By Elesha george
Discrimination against LGBTQ people in the Caribbean has come under fresh scrutiny following the sentencing of the killer of a transgender woman in Antigua.
Arnal ‘Angel’ Joseph, 25, was stabbed to death in September 2018 by her partner Timothy Jackman, who was last week sentenced to almost 12 years in prison for manslaughter.
And while Joseph’s death was not due to a hate crime, the case has caused residents in Antigua and Barbuda, the Caribbean and internationally to flood Twitter with messages of support for LGBTQ people and the hurdles they face.
The sentencing sparked a lively discussion about ‘growing up queer’ in the Caribbean with Joseph’s picture posted on various social media sites with the hashtag #sayhername.
Voices from across the region openly shared their opinions about the hurdles facing the LGBTQIA – which stands for lesbian, gay, bisexual, transgender, questioning, intersex, and asexual – community in the Caribbean.
Among those tweeting was Antigua and Barbuda Labour Party (ABLP) Senator Aziza Lake who pointed out that black men who identify with the gender they were born as (known as ‘cishet’ men) but who are queer, have to “hide in the proverbial closet”.
Lake said that men who exhibit what are viewed as feminine traits experience violence and ostracisation, and suggested that transexual women as part of the LGBTQ+ community are more vulnerable because their presence “challenges people’s ideas of masculinity”.
Others shared that they thought being a black queer person conflicts with Christianity – a system which has a long history of fighting against and killing them.
Sarah-Anne Gresham – cofounder of feminist group Intersect Antigua – tweeted that shame is a large part of Christian teaching and another example of violence that compounds emotional distress, trauma and self-hatred among what she termed “Queeribbean people”.
One person remarked that they were no longer practicing Christianity because of the shame and conflict it caused them to feel. They also identified “Christian colonial ideas” as a barrier that prevents the decriminalisation of buggery and the legalisation of same sex marriage within the region.
As it relates to violence against other genders, one participant tweeted that it was “mentally taxing” to go about their day knowing that people are out there who will go out of their way to bring them harm just because they exist differently to others.
“Many queer persons have a close relationship with depression and anxiety,” they tweeted.
Another participant – this time from St Vincent and the Grenadines – said “ending general public discrimination, having laws in place to protect queer and transpeople from being victims of hate crimes. Basically seeing queer people as people (worthy of living)” can go a long way.
Persons also called for Caribbean lawmakers to prioritise decriminalising laws against transgender people, saying that these people have been at the forefront of LGTBQ+ activism but have benefited the least.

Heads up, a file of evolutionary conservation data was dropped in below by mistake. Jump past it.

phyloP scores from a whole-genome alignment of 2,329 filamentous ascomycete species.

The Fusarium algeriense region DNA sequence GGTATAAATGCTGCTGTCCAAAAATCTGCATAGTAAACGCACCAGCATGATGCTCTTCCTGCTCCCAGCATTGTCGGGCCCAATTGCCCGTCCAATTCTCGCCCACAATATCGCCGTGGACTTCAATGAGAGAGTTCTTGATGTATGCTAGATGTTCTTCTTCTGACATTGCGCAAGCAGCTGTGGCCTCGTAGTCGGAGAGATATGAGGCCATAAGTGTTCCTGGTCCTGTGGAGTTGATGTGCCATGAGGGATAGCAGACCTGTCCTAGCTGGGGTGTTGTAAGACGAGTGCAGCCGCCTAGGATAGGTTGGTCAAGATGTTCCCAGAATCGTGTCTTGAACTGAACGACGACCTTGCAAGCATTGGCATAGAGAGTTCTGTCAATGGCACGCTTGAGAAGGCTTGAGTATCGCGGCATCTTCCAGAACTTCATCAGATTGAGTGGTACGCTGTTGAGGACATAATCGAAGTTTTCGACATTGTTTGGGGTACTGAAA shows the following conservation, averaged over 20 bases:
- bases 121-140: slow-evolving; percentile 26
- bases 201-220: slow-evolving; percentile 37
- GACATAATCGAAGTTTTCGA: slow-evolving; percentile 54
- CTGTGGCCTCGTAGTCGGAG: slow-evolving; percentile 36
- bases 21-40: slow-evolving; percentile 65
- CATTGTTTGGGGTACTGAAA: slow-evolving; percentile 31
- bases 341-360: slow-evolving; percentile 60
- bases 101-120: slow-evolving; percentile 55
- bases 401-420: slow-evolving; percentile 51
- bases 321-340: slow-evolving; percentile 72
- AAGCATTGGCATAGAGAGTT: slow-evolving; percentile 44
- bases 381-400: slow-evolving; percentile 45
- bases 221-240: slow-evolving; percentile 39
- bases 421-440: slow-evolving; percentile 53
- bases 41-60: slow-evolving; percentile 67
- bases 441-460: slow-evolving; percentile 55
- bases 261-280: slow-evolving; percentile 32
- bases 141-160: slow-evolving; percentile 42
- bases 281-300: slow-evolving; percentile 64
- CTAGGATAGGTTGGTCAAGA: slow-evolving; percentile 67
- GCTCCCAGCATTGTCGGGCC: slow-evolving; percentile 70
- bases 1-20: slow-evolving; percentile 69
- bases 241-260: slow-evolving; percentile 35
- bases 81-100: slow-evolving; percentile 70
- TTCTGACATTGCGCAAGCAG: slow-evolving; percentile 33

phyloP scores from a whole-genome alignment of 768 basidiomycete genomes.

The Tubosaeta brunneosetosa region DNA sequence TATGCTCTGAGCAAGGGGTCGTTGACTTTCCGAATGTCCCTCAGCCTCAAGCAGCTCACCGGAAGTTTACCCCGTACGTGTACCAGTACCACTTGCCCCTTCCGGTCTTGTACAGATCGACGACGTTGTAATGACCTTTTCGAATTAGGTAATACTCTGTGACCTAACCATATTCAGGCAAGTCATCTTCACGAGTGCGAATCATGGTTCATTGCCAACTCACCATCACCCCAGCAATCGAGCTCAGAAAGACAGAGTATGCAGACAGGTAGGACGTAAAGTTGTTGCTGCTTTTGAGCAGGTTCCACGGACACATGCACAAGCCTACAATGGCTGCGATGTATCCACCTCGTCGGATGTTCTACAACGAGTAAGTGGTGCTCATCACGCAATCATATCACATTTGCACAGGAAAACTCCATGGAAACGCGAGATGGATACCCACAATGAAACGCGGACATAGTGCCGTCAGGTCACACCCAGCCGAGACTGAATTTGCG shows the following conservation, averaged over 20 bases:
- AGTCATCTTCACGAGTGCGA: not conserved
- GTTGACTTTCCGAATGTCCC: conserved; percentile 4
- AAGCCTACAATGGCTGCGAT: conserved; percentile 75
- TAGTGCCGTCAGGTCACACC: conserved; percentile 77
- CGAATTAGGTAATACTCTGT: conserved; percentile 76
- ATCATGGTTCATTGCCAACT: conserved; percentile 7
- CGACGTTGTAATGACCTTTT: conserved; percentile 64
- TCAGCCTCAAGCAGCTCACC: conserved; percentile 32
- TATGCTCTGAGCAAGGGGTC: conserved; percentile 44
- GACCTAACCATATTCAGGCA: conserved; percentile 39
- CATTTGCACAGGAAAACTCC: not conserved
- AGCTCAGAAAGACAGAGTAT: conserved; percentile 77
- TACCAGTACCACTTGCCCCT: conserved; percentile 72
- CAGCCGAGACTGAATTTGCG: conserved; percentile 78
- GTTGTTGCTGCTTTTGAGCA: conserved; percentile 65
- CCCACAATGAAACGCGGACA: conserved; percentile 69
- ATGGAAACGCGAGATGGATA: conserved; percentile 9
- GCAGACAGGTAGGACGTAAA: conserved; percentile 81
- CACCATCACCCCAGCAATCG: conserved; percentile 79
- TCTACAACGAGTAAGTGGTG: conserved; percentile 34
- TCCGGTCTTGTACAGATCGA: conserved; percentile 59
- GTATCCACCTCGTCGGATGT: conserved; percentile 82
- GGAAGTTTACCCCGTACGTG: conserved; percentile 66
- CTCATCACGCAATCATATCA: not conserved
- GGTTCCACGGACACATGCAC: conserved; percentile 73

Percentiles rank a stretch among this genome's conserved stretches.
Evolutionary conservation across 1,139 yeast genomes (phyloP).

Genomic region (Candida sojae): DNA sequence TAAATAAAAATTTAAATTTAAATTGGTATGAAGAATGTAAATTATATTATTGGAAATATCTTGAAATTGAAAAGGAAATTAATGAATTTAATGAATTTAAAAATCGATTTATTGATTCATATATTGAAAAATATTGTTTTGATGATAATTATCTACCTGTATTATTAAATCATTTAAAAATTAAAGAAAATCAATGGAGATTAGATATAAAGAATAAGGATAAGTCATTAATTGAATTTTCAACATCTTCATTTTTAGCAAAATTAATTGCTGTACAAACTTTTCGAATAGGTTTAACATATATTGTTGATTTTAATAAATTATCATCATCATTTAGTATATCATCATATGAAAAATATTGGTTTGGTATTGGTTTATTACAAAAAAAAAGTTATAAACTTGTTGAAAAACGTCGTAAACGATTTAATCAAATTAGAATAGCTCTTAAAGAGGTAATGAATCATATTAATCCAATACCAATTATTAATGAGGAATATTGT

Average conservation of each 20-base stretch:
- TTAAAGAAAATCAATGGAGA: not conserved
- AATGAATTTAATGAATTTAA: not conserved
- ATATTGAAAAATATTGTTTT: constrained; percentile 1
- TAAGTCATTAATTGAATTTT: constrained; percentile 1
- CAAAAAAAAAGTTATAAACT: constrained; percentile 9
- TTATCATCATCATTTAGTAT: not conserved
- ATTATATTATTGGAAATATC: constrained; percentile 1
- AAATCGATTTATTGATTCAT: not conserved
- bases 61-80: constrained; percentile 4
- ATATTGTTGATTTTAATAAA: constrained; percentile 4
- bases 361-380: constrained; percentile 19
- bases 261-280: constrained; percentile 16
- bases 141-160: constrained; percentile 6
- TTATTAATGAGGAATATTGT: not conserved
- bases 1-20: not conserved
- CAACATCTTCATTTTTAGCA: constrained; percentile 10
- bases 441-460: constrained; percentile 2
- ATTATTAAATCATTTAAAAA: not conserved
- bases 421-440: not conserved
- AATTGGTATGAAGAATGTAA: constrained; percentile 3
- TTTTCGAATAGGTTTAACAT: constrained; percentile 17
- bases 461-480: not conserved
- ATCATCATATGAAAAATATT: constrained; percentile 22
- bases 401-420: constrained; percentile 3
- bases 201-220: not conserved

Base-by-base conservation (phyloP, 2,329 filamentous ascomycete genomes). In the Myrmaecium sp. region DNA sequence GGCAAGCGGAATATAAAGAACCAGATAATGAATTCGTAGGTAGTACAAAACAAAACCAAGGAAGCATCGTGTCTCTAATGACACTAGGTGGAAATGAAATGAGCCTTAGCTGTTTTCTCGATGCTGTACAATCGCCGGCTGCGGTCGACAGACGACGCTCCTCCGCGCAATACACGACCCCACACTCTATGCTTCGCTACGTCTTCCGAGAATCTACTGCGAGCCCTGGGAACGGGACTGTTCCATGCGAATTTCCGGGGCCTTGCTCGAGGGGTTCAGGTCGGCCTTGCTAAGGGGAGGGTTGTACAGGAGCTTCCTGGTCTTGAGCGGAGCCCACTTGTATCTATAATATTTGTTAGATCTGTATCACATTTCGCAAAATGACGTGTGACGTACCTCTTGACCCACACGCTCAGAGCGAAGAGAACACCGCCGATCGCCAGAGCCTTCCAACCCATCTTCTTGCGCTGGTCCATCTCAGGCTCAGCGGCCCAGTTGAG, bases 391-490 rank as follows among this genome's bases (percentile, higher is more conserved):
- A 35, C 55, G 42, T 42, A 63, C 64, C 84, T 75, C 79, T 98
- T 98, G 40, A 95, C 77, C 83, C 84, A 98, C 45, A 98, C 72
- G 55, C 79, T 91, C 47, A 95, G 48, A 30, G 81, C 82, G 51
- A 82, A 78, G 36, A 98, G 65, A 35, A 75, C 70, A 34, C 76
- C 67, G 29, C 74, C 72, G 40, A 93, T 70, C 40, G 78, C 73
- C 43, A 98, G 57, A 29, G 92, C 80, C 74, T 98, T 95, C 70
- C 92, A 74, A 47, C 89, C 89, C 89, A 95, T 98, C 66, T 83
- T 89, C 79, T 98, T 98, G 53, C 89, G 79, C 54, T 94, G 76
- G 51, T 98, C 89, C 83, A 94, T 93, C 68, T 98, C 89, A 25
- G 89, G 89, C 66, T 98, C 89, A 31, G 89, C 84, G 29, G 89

Further questions and comments spoke of marriage equality, allowing comprehensive sex education inclusive of other genders to be taught at schools, and the psychological impact of violence and discrimination of Queeribbean people.
“Today’s Twitter conversation is actually part of an educational campaign that we initiated this year called the Caribbean Feminist Stories project. We are launching a website where we will be curating Caribbean and “Queeribbean” feminist stories which will allow people to share their fiction, non-fiction, poetry, and art around different thematic areas,” a statement written by Nneka Nicholas and Sarah-Anne Gresham, co-founders of Intersect read.
The women explained that they have been sharing infographics on Instagram, excerpts from early submissions, and hosting Twitter chats around various themes.
“One of them is “Growing Up Queer” in the Caribbean which, for a lot of people, means fighting every day for their existence to be affirmed and validated and being subjected to violence. The murder of Angel Joseph is a stark reminder that despite people thinking that “they don’t have it so bad”, that isn’t the reality,” the statement continued.
The theme was also relevant because the women believe that it is important to show up for, and celebrate, queer voices while they are still alive and not offer empty condolences after they have been murdered.
“Transwomen, especially black transwomen, are extremely vulnerable to violence around the world, including the Caribbean. Amplifying the voices of Queeribbean people, especially transwomen, is imperative. The best way to do so is to let them tell their own stories,” the statement added.
Through this project, the women say they hope to emphasise that transwomen and LGBTQ+ people in Antigua and Barbuda deserve to live in a society where they are cared for, valued, loved, and cherished.
Intersect has been advocating for an end to violence against members of the LGBTQIA community since 2015.
By Elesha george